By way of Question and Answer, betweene
A. Cowley, and R. Crashaw.
|A collated text of Crashaw's poem is reprinted and well discussed in Cowley's Collected Works 2/1, ed. Thomas O. Calhoun, Laurence Heyworth, and J. Robert King (Newark, DEL, 1993), 186-92. As previous scholarship notes, Crashaw was not responsible for the earliest printings of the dialogue with Cowley (sometimes printing the two parts conflated, and sometimes en face), and the sequence of his stanzas answering Cowley's seems jumbled in 1646. One attractive arrangement is this one:|
Alike, if it succeed, and if it misse.
Whom Ill, and Good doth equally confound,
And both the hornes of Fates dilemma wound.
Vaine shadow! that doth vanish quite
Both at full noone, and perfect night.
The Fates have not a possibility
Of blessing thee.
If things then from their ends we happy call,
'Tis hope is the most hopelesse thing of all.
The entity of those that are not yet.
Subt'lest, but surest being! Thou by whom
Our Nothing hath a definition.
Faire cloud of fire, both shade, and light,
Our life in death, our day in night.
Fates cannot find out a capacity
Of hurting thee.
From Thee their thinne dilemma with blunt horne
Shrinkes, like the sick Moone at the wholsome morne.
Who, in stead of doing so, devour'st it quite.
Thou bringst us an estate, yet leav'st us poore,
By clogging it with Legacies before.
The joyes, which we intire should wed,
Come deflour'd virgins to our bed.
Good fortunes without gaine imported bee,
So mighty Custome's paid to thee.
For joy, like Wine kept close does better taste;
If it take ayre before, its spirits waste.
Of faith: the steward of our growing stocke.
Our Crown-lands lye above, yet each meale brings
A seemly portion for the Sons of Kings.
Nor will the Virgin-joyes we wed
Come lesse unbroken to our bed,
Because that from the bridall cheeke of Blisse,
Thou thus steal'st down a distant kisse,
Hopes chaste kisse wrongs no more joyes maidenhead,
Then Spousall rites prejudge the marriage-bed.
Young Time is taster to Eternity.
The generous wine with age growes strong, not sower;
Nor need wee kill thy fruit to smell thy flower.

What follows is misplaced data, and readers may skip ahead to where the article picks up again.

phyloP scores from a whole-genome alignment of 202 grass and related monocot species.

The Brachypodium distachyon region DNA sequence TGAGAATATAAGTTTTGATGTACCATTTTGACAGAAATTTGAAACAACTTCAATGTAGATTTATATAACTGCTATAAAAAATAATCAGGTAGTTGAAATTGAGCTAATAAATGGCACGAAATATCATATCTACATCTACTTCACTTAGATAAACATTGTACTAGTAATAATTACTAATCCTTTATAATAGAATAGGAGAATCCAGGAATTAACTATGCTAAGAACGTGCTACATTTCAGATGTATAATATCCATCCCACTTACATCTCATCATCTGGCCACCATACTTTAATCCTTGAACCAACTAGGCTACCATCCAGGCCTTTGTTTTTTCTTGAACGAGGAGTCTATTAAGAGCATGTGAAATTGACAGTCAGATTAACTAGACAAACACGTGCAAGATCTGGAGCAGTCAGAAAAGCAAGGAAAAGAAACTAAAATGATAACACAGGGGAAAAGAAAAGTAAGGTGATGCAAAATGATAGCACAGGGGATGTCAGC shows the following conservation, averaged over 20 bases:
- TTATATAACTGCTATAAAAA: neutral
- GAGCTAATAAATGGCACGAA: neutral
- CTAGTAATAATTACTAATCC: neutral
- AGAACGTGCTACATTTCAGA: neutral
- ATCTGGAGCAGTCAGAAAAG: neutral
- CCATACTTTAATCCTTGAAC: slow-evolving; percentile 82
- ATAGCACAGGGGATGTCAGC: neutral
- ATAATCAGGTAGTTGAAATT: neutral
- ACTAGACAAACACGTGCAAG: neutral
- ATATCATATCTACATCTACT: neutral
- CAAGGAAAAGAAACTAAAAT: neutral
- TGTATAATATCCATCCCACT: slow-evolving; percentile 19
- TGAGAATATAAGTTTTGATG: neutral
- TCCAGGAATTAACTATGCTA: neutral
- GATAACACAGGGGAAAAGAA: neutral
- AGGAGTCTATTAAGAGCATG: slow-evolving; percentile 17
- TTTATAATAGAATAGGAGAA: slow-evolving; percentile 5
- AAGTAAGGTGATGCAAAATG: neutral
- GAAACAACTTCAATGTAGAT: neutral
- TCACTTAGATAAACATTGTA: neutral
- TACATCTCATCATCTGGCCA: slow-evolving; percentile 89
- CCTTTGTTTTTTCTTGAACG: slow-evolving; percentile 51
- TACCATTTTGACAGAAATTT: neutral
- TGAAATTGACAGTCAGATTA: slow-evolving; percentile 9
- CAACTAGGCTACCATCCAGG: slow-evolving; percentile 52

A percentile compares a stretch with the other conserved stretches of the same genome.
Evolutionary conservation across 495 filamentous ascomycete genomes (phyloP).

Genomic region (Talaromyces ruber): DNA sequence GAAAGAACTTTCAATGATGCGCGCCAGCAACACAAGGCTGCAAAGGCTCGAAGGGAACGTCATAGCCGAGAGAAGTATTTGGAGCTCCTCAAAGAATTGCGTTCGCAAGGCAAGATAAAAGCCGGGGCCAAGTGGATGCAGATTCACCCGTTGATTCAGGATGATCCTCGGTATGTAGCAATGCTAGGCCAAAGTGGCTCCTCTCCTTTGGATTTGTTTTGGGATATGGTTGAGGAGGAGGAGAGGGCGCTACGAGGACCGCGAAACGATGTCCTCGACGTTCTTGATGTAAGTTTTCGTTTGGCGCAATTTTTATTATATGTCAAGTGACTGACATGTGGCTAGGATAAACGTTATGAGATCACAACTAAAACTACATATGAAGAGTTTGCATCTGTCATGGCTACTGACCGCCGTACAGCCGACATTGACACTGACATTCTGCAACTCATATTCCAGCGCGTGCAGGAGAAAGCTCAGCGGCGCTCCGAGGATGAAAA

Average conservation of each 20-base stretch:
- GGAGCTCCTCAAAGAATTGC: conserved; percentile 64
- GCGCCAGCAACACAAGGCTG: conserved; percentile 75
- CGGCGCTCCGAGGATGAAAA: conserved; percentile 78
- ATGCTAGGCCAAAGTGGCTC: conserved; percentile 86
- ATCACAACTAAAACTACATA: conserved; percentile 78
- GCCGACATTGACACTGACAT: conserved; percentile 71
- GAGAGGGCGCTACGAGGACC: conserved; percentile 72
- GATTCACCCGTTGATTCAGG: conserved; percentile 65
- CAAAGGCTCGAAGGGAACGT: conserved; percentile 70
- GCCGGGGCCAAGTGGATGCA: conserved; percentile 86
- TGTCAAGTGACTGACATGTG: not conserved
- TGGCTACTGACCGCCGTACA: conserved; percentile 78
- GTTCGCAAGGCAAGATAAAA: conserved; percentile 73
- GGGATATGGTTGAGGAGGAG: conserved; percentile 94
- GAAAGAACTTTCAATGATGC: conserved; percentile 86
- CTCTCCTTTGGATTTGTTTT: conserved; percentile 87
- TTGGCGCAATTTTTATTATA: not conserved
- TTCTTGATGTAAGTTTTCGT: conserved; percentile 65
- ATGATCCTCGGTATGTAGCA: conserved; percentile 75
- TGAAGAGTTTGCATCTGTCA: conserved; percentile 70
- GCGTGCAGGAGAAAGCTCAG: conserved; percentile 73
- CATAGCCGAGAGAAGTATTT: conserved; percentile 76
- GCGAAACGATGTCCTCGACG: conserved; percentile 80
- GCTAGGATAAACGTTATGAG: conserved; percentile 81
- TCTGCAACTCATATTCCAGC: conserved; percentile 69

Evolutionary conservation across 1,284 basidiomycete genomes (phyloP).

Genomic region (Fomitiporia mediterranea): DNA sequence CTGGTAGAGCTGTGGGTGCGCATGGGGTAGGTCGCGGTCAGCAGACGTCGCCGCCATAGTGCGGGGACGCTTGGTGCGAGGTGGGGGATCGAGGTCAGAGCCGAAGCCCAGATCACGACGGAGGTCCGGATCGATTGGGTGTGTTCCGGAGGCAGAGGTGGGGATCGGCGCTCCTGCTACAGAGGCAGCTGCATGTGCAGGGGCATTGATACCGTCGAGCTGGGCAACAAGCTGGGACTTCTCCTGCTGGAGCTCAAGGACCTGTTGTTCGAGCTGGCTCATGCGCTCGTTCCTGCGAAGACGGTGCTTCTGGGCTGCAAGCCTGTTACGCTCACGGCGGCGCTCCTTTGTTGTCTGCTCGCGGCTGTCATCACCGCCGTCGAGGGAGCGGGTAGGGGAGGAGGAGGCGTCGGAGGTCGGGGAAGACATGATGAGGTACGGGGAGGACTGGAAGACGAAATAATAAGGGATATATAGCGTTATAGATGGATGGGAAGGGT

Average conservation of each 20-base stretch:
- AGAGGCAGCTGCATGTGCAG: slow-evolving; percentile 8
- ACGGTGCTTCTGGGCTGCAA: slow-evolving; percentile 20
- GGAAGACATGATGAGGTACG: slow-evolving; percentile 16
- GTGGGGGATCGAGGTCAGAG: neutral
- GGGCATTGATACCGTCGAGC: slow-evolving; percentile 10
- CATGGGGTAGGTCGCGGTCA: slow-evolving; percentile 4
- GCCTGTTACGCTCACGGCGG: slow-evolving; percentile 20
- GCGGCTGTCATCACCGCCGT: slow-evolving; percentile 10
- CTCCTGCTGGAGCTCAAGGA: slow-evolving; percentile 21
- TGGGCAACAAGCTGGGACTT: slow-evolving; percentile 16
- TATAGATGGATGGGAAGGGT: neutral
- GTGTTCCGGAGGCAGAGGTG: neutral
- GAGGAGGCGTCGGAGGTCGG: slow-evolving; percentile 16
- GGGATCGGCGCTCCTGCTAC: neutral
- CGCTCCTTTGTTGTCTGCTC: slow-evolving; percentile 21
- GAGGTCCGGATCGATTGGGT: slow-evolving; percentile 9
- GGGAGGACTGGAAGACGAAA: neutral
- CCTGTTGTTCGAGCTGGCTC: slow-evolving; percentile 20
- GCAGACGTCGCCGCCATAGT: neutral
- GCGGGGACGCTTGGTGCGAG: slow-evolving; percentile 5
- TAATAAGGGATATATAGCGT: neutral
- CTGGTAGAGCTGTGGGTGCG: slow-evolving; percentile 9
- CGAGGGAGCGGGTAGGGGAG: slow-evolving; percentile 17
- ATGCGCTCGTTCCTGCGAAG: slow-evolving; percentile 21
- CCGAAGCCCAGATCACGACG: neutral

Thy golden head never hangs downe,
Till in the lap of Loves full noone
It falls, and dyes: oh no, it melts away
As doth the dawne into the day:
As lumpes of Sugar lose themselves, and twine
Their subtile essence with the soule of wine.
Where for one prize an hundred blankes there bee.
Fond Archer Hope, who tak'st thine ayme so farre,
That still, or short, or wide thine arrowes are.
Thine empty cloud the eye, it selfe deceives
With shapes that our own fancie gives:
A cloud, which gilt, and painted now appeares,
But must drop presently in teares.
When thy false beams o're Reasons light prevaile,
By ignes fatui, not North starres we sayle.
Hope kickes the curl'd heads of conspiring starres,
Her keele cuts not the waves, where our winds stirre,
And Fates whole Lottery is one blanke to her.
Her shafts, and shee fly farre above,
And forrage in the fields of light, and love.
Sweet Hope! Kind cheat! faire fallacy! by thee
Wee are not where, or what wee be,
But what, and where wee would be: thus art thou
Our absent presence, and our future now.
The merrier Foole o'th'two, yet quite as mad.
Sire of Repentance! Childe of fond desire, [1648: shield
That blows the Chymicks, and the Lovers fire,
Still leading them insensibly on
By the strange witchcraft of Anon.
By thee the one doth changing Nature through
Her endless Laborinths pursue,
And th'other chases woman, while she goes
More wayes, and turnes, then hunted Nature knowes.
Feares Antidote! a wise, and well-stay'd fire
Temper'd 'twixt cold despaire, and torrid joy:
Queen Regent in young Loves minoritie.
Though the vext Chymick vainly chases
His fugitive gold through all her faces;
And loves more fierce, more fruitlesse fires assay
One face more fugitive then all they,
True Hope's a glorious Huntresse, and her chase
The God of Nature in the field of Grace.